Born in Lancashire c. 1510, Bradford was in military service in France and afterwards studied law in London. His conversion (c. 1547) led him to study divinity at Cambridge where Martin Bucer and other Protestant leaders soon urged him to the work of preaching. Made a prebend of St Paul’s and a chaplain to King Edward VI in 1551, Bradford’s was a short ministry terminated by arrest in 1553 under Mary Tudor. It was nonetheless so deeply effective as to be spoken of for generations to come.
‘In this preaching office’, wrote John Foxe, ‘by the space of three years, how faithfully Bradford walked, how diligently he laboured, many parts of England can testify. Sharply he opened and reproved sin; sweetly he preached Christ crucified’. Speaking of his boldness, John Knox observed, ‘Mastor Bradford . . . spared not the proudest.’ Commending Bradford as an instructor in pure Christianity, his friend Thomas Sampson says, ‘They are counted the most profitable teachers which have themselves good experience by practice in themselves of that which they do teach to others’. Many others were to make similar comment. ‘Learned and eloquent’, writes Aubrey Townsend, ‘Bradford possessed qualities of a yet higher order. Deep spirituality and heavenly-mindedness, a humble and self-denying walk before God, evinced in him an unwonted measure of “the wisdom that is from above”. In these respects he was enabled, his enemies themselves being judges, to reflect, in no slight degree, his Divine Master’s likeness.’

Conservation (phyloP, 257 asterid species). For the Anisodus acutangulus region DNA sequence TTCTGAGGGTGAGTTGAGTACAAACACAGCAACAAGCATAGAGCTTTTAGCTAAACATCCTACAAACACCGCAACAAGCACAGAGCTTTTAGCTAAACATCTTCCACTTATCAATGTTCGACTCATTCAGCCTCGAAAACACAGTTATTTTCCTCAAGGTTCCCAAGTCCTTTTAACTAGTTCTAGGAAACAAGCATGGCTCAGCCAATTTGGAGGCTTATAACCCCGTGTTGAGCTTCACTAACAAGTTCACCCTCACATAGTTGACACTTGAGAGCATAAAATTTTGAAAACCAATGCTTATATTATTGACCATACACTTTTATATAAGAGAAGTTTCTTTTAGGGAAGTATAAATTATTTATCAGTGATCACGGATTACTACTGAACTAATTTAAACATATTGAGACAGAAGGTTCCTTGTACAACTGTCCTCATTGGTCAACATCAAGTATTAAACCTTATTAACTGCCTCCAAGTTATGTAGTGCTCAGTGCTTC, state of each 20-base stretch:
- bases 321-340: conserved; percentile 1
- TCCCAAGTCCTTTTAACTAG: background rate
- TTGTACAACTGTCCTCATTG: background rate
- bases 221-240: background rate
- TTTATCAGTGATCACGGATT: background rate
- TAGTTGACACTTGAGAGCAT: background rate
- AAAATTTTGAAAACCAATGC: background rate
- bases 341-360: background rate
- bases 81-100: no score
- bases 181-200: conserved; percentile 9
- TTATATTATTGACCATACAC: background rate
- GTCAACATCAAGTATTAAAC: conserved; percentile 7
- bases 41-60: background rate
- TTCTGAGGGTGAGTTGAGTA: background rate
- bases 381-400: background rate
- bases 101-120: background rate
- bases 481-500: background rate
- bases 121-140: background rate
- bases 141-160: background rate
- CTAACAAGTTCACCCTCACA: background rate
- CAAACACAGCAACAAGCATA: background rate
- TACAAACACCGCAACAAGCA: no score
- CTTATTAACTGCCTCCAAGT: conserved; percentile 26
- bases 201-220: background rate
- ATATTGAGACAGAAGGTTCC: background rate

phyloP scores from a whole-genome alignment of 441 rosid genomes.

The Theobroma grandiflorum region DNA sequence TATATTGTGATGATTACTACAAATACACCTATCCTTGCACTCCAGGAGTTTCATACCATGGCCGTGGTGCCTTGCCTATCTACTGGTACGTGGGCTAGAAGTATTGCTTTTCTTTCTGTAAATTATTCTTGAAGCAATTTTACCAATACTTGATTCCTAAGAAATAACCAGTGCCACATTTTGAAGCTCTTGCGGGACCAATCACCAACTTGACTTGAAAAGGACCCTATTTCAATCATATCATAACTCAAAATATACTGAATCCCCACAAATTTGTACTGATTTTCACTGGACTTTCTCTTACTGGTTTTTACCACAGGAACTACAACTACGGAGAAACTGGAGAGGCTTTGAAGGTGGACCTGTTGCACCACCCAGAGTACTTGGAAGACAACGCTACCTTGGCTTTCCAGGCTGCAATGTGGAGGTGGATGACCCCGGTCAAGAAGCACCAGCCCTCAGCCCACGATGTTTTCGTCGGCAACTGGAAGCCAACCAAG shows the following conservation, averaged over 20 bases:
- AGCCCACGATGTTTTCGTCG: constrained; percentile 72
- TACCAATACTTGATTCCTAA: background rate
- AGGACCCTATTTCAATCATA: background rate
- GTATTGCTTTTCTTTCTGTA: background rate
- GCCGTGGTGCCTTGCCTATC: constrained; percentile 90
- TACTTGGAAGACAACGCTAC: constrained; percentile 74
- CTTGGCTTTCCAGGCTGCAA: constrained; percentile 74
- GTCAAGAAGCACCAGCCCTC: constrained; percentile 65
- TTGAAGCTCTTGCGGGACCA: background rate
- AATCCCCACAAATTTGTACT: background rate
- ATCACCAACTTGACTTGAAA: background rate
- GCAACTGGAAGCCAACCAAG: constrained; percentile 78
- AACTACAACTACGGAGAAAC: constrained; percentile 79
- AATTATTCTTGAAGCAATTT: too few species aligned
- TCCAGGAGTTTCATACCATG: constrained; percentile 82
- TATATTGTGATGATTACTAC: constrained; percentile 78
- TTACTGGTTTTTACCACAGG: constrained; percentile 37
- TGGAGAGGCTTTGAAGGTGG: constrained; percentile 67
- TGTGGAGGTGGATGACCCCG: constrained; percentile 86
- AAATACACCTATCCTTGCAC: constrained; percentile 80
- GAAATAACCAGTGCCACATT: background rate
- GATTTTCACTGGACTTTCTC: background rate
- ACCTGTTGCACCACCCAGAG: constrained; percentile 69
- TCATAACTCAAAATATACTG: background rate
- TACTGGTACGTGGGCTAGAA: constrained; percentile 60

He died at the stake in Smithfield, London, on 1 July, 1555, enduring the flame ‘as a fresh gale of wind in a hot summer’s day, confirming by his death the truth of that doctrine he had so diligently and powerfully preached during his life.’
The Parker Society edition of The Writings of John Bradford, in two volumes, is published by the Trust.